Do those last three words sound like they’d make a good chorus for a song?
Wiccan practitioners all over the internet can be found lauding Elsa for her representation of the neo-pagan journey to becoming a goddess, with its focus on female independence, balance, rebirth and transformation. As one Wicca devotee explains, “In the beautiful ballad ‘Show Yourself’ [Elsa] pleads to the divine female power that’s been calling her, ‘Are you the one I’ve been waiting for all my life?’ Elsa finds her past, connects with the divine spirit of her mother and discovers the fifth element…the divine thing is her.”
Indeed, Elsa’s journey ends with her becoming divine. This is not silly conjecture. The directors of Frozen 2 have confirmed that Elsa is indeed the “fifth elemental nature spirit.” By listening to the spirits calling out to her from “the unknown” and trusting in herself and her “journey,” she was able to become a god.
This is simply witchcraft repackaged for small children.
The Universal Anthem
Elsa’s trademark song “Let It Go” became an LGBTQ anthem in 2013. The lyrics ignited speculation that Disney would eventually reveal Elsa to be a lesbian. Scenes from the Frozen 2 trailer showing Elsa and a Northuldra tribeswoman staring rather seductively at each other reignited old rumors. When Elsa didn’t officially “come out” in Frozen 2, the voice actor who plays Olaf was asked to comment. He said, “The directors wanted to tell a story that didn’t necessarily feel like it was about Elsa searching for love…it was more about Elsa embracing Elsa.” (Indeed, Elsa embraced her inner goddess.) “But,” the Olaf voice actor added, “It’s not to say that journey [of lesbianism] can’t still happen in the future.”
The LGBTQ lifestyle magazine Out recently had an article on Out.com with a headline that read: “Elsa Will Reportedly Get a Girlfriend in Frozen 3.” Though this has not yet been officially confirmed by Disney, it is looking more likely given the company’s promise to make 50% of its characters LGBTQ by the end of the year. It is also looking more likely because in pagan religions like the one on display throughout the Frozen franchise, the idea of “embracing the god within” goes hand-in-hand with embracing sexual perversions for the purpose of furthering one’s newfound esoteric knowledge.
For example, one of the Disney channel’s newer shows The Owl House features a 14-year-old girl who attends the “Hexside School of Magic and Demonic.” While she’s in the process of studying under a witch who lives with demon, the girl realizes she’s bisexual and falls in love with a lesbian. Naturally there’s a trans character too (complete with they/them pronouns). Attempting to gain greater occult powers through perversion is an ancient technique which is why it crops up over and over again in scripture. Deuteronomy 18: 9 says, “When you come into the land which the Lord your God is giving you, you shall not learn to follow the abominations of those nations.”
The Owl House series was nominated for a GLAAD Media Award and a Peabody Award for “giving queer kids a welcome template to explore their own budding creative energies.” Encouraging kids to “explore their budding creative energies” sounds like Grooming 101. With Disney’s push toward sexual perversion, it should come as no surprise that the relatives of Walt Disney were outraged by the recent Florida bill that would prevent teachers from talking about sex to kids in kindergarten through 3rd grade.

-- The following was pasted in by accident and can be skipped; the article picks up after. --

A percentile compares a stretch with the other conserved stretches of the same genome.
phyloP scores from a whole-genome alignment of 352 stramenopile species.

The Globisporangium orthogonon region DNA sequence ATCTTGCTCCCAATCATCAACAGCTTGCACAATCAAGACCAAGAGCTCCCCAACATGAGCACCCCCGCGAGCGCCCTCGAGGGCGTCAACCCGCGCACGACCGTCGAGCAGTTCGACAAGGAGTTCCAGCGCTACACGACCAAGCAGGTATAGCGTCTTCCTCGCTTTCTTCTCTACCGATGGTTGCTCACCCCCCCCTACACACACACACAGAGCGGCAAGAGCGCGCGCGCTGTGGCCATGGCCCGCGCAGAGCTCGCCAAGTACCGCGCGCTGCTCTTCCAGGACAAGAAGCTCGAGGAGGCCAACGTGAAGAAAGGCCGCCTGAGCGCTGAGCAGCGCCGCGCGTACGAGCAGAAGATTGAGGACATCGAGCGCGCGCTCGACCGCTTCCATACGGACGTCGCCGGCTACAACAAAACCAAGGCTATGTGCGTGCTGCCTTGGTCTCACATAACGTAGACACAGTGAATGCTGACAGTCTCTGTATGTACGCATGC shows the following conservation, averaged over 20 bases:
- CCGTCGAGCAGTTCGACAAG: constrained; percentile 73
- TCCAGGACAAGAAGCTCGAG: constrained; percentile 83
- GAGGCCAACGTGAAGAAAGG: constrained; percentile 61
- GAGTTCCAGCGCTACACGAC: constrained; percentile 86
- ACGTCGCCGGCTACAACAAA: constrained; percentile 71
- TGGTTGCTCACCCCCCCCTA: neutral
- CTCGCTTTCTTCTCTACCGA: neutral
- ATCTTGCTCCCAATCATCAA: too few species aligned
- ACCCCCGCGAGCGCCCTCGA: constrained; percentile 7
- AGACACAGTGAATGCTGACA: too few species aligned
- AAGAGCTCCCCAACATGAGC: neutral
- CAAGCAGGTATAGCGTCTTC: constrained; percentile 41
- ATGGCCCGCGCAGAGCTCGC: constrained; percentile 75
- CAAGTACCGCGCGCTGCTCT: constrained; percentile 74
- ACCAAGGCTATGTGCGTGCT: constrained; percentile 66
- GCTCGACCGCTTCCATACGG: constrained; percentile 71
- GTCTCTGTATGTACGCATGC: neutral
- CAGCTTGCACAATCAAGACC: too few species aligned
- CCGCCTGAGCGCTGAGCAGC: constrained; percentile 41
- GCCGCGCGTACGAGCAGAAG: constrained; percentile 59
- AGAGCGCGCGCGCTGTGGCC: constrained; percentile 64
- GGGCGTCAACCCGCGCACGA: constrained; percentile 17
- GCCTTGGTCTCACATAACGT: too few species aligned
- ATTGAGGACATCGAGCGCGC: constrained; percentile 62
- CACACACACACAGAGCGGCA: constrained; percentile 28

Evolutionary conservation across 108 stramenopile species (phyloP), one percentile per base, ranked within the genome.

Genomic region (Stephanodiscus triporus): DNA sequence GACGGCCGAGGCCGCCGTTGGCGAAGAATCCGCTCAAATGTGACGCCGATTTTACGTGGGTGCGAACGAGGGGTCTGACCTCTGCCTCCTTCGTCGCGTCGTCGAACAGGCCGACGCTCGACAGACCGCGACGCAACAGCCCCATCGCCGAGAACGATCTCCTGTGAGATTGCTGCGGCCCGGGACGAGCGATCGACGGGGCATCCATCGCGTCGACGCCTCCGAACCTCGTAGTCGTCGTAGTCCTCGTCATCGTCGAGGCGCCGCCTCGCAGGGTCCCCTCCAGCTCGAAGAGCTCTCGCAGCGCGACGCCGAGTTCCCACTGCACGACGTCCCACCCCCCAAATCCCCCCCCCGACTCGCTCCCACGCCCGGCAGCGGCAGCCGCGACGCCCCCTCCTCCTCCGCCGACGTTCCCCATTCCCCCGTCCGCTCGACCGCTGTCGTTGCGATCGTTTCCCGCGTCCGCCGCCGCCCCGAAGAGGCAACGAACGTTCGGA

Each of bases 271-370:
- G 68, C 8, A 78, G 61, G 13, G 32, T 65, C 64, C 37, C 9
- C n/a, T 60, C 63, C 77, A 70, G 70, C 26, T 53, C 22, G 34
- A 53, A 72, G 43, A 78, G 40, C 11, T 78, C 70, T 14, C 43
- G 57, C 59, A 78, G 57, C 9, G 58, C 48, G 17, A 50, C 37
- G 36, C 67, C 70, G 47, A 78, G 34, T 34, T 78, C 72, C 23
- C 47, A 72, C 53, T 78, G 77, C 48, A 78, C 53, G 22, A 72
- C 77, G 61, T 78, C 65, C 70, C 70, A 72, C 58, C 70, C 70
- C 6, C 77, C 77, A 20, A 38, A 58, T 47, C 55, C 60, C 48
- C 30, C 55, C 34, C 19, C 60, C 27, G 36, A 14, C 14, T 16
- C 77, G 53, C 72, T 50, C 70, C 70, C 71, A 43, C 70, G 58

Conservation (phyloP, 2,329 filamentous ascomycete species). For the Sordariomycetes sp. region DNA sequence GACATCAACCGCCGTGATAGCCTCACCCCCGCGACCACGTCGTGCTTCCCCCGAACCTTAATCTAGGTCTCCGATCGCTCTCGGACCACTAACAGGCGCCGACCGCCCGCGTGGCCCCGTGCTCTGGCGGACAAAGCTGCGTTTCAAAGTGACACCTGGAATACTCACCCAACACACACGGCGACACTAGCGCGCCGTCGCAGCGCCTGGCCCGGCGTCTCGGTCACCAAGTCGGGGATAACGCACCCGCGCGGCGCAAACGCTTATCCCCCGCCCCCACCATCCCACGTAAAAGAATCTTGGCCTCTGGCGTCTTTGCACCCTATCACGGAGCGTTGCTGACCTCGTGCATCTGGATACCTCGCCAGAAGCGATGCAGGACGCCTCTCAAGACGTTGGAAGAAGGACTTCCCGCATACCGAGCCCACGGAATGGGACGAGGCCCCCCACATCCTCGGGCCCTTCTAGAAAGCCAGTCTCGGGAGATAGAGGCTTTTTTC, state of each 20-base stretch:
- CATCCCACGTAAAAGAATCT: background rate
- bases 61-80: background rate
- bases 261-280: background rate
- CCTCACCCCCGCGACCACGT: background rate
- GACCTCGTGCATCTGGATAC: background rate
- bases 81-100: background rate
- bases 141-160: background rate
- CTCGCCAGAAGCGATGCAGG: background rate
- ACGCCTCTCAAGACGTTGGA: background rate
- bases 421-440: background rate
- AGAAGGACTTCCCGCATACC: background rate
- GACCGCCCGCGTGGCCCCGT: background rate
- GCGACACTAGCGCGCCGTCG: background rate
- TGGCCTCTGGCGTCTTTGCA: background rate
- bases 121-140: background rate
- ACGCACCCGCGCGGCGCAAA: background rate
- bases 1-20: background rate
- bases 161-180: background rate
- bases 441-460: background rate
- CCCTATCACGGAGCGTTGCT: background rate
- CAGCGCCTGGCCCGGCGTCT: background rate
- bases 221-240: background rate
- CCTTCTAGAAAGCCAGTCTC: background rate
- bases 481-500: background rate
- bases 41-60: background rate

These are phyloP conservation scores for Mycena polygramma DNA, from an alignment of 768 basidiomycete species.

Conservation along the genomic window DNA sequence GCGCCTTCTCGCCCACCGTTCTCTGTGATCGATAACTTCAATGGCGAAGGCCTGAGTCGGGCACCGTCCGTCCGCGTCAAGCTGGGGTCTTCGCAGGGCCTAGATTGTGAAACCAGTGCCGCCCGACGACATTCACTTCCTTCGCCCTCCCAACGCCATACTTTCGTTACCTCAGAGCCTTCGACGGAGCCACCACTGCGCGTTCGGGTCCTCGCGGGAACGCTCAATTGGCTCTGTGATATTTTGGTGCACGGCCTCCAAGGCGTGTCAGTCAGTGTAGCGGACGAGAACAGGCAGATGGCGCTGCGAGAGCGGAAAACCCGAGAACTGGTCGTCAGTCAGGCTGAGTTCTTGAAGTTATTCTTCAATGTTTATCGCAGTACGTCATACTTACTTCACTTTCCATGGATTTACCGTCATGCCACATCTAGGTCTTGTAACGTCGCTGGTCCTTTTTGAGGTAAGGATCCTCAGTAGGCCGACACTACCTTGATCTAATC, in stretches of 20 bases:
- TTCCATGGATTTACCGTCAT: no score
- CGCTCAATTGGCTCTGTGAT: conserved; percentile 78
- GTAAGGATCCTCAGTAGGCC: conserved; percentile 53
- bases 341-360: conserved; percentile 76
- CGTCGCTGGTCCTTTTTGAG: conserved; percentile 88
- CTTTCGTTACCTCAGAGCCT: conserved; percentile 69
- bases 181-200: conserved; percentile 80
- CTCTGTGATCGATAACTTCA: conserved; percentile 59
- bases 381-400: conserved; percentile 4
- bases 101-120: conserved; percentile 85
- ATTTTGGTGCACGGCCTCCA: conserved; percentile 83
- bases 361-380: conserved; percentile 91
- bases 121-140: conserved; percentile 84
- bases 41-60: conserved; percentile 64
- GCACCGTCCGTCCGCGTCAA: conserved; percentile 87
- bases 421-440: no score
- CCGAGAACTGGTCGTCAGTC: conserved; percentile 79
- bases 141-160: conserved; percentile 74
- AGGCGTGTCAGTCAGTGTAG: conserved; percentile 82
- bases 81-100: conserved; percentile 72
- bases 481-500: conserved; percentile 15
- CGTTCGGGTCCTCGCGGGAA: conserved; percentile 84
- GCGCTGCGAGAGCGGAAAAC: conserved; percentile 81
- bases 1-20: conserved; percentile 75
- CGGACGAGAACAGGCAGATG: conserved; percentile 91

When speaking of the parents who support a bill to prohibit talking about sex to kids of this age, Abigail Disney, a grand-niece of Walt, said, “This anti-woke, right-wing nonsense is unsupported by a large majority of Amercians. In fact, most Americans are offended by it and wish it would just go away.” Walt Disney’s great-nephew Roy also released a statement, “Equality matters deeply to us, especially because our child Charlee is transgender and a proud member of the LGBTQ community.”
Currently on Disney’s Diversity, Equity and Inclusion report from 2021, they proudly feature following statistics: “50% of our employees worldwide identify as women” and “46% of U.S. employees self-identify as people of color.” How this last statistic made it through their editing desk, we can’t be sure, but “self-identifying” as a person of color has never been a permissible practice in the U.S. or elsewhere.
Before Disney began advocating the LGBTQ lifestyle to young kids, they were busy selling the art of heterosexual seduction. From Jessica Rabbit to Jasmine, Disney has created many overly sensual animated characters throughout the decades.
Dr. Gail Dines, Professor Emerita of Sociology and Women’s Studies at Wheelock College says, “What’s amazing when you look at Disney movies over the years is how little the image of females really change. You still have the same highly sexualized female body with the big breasts, the tiny waist, the fluttering eyelashes, the coy expression…the seductress. These images are very similar over the years and even when they’re in animal form you’ve got this very seductive little female animal. This presents people with a kind of notion of what femininity is really about. This is not a mirror on society. This is not reflecting who women really are or what females really are. It is basically constructing notions of what femininity really is…and these are not notions that necessarily Disney invented, but what they do do with these notions is they caricature them, they wrap them up in this Magic Kingdom wrapper and they sell them to children…”
In Aladdin, Jasmine seduces Jafar in order to distract him. Dr. Elizabeth Hadley, professor of African American Studies at Simmons College says, “This I find very dangerous because it gives young girls the idea that that is the way you get what you want: you use your body.” Scenes like this subconsciously teach young girls that if they want something bad enough, there’s surefire way to get it. As Jasmine slinks around Jafar, batting her lashes, one can’t help but be reminded of Proverbs 6:25, “Lust not after her beauty in thine heart; neither let her take thee with her eyelids.”
This highly seductive version of femininity can be confusing for little girls. As we all have all witnessed, children tend to emulate the role models they are shown on screen. (How many girls did you see in Disney princess garb last Halloween?) Dr. Diane Levin, professor of Education at Wheelock College says, “When they [girls] are young, they’re trying to figure out ‘what does it mean to be a woman, what do I look like if I’m a girl, what should I look like?’ And they’ll focus on the most salient, dramatic images they see. They don’t necessarily think ‘that doesn’t look like the women I know in real life.’”